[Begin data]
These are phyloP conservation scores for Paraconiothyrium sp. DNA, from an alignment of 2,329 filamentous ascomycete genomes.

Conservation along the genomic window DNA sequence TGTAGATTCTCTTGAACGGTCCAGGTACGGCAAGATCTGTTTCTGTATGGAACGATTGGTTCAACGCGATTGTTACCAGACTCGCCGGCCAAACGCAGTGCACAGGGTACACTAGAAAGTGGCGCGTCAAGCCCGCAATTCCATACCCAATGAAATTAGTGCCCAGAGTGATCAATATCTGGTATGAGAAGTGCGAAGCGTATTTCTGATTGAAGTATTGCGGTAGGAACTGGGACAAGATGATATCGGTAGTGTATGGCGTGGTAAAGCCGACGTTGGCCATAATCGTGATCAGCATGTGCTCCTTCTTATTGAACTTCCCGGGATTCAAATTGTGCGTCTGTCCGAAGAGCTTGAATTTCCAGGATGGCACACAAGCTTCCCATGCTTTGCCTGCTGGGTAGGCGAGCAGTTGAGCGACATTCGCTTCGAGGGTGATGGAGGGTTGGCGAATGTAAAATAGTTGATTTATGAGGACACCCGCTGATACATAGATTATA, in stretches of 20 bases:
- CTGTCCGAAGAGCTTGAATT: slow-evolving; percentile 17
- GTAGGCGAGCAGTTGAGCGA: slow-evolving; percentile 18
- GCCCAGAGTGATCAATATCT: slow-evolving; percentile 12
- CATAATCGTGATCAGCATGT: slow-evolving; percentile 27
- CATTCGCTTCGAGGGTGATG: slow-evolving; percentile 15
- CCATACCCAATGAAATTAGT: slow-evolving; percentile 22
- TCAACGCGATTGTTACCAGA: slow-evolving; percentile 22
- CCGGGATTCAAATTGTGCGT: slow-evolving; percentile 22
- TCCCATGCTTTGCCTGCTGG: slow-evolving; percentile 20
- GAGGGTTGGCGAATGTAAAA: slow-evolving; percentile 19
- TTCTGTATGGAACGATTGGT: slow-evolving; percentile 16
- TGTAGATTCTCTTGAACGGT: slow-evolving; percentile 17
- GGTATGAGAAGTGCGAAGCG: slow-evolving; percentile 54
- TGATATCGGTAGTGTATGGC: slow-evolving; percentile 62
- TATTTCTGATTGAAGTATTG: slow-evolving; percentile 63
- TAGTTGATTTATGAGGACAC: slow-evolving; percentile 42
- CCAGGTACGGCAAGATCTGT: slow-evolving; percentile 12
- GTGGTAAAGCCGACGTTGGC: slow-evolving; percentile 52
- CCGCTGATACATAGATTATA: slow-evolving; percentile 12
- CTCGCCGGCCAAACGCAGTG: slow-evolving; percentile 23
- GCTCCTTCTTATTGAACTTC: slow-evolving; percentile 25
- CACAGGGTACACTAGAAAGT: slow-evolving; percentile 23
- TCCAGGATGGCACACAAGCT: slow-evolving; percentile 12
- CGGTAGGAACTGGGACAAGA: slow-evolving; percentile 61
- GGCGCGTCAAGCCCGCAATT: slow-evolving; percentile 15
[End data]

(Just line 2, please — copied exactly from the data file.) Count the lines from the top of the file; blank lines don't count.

Conservation along the genomic window DNA sequence TGTAGATTCTCTTGAACGGTCCAGGTACGGCAAGATCTGTTTCTGTATGGAACGATTGGTTCAACGCGATTGTTACCAGACTCGCCGGCCAAACGCAGTGCACAGGGTACACTAGAAAGTGGCGCGTCAAGCCCGCAATTCCATACCCAATGAAATTAGTGCCCAGAGTGATCAATATCTGGTATGAGAAGTGCGAAGCGTATTTCTGATTGAAGTATTGCGGTAGGAACTGGGACAAGATGATATCGGTAGTGTATGGCGTGGTAAAGCCGACGTTGGCCATAATCGTGATCAGCATGTGCTCCTTCTTATTGAACTTCCCGGGATTCAAATTGTGCGTCTGTCCGAAGAGCTTGAATTTCCAGGATGGCACACAAGCTTCCCATGCTTTGCCTGCTGGGTAGGCGAGCAGTTGAGCGACATTCGCTTCGAGGGTGATGGAGGGTTGGCGAATGTAAAATAGTTGATTTATGAGGACACCCGCTGATACATAGATTATA, in stretches of 20 bases: